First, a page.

• The top three reasons US online shoppers give for abandoning a cart during checkout are high extra costs, the need to create an account, and a complicated checkout process (these are the survey results after removing the “I was just browsing/not ready to buy” segment). (Baymard Institute)
  • The average open rate for an abandoned cart email is 15.21%, and the average click-through rate is 21.12% for SmartrMail users. (SmartrMail)
  • The average revenue per email for an abandoned cart email is $27.12 (for SmartrMail users). (SmartrMail)

US vs. The Rest of the World

Despite the assumption, the US is one of the largest consumers of the online marketplace, alas, it is not. In the end, China ranks first place for the largest online marketplace followed by the United States respectively.
According to Nielsen’s Global Connected Commerce, The foothold the US has in the global economy is slowly declining with global shares expected to decline by 16.9% by 2020. In terms of industry, South Korea leads the way in fashion and beauty products while Japan remains ahead of the curve for music and stationery purchases.
Sales forecasting accuracy is crucial across the retail chain and Curve’s powerful Sale’s Prediction engine often exceeds traditional forecasting methods by determining the impact of sales history, consumer trends, holidays and more…
“Retail demand forecasting is one of the hardest analyses to get right: Forecast too little and you have empty shelves, and forecast too much and you may be stuck with excess inventory. Did you know that Amazon earns more than one-fifth of its North America retail revenue because local stores can’t forecast accurately? Customers try to purchase the product at a store in these scenarios, but the stores are out-of-stock and so shoppers look to Amazon.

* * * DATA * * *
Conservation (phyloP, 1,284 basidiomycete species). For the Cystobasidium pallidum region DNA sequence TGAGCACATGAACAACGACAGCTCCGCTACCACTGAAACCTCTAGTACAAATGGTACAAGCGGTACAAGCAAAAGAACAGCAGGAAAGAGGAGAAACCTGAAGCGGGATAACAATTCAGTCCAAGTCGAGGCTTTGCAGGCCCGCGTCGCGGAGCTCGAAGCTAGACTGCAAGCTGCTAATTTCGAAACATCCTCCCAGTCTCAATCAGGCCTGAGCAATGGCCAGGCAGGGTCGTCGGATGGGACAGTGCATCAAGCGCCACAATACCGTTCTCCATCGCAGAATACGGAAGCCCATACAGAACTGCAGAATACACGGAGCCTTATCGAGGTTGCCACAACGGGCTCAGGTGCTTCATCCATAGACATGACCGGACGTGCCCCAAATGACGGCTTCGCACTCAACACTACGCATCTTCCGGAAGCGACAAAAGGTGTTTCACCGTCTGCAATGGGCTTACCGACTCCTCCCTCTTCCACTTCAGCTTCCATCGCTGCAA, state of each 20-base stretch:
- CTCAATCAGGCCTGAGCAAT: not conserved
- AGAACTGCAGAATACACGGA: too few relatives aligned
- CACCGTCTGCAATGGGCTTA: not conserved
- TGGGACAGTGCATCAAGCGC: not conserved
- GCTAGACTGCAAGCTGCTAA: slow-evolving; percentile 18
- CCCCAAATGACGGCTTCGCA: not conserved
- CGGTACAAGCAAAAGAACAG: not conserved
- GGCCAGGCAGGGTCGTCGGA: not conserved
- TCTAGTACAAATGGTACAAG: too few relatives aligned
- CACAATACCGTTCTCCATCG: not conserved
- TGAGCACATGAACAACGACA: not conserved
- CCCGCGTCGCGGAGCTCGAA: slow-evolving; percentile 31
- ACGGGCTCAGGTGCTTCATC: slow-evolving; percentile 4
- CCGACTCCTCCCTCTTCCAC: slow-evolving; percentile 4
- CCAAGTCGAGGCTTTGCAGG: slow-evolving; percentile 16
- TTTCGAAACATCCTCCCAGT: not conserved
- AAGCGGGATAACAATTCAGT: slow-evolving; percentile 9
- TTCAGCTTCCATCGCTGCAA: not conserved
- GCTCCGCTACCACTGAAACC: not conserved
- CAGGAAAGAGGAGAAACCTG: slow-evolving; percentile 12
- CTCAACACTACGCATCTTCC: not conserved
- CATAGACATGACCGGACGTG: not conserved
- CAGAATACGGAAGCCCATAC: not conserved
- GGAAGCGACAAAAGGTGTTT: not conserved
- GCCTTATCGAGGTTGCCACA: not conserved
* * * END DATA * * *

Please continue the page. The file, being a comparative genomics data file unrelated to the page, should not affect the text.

Curve’s Sales Forecasting Solution Results

As made clear in the points above, In the retail industry, time is money. For enterprise retail business owners of rapidly changing consumer goods, speed and accuracy of decision making are critically dependent upon accessing relevant and accurate sales forecasts. Data compiled through machine learning based sales forecasts can translate into the significant and valuable edge needed to win in your marketplace. Curve helps enterprise retail businesses minimize the manual guesswork while gaining a better understanding of future sales patterns and anomalies at a more detailed level.
Curve has helped retail businesses:
– Decrease overstocking by 14%
– Improve understocking by 16%
– Increase sales by 10%
– Grow profitability by 11%

In Conclusion

Developing an effective sales strategy for your online store requires knowledge about e-commerce statistics, trends, and consumer habits. I hope this article gave you the insight to help you get started on that strategy, and that you found some of the answers you were looking for. Have you stumbled upon any surprising e-commerce statistics lately? Reach out to us and let us know!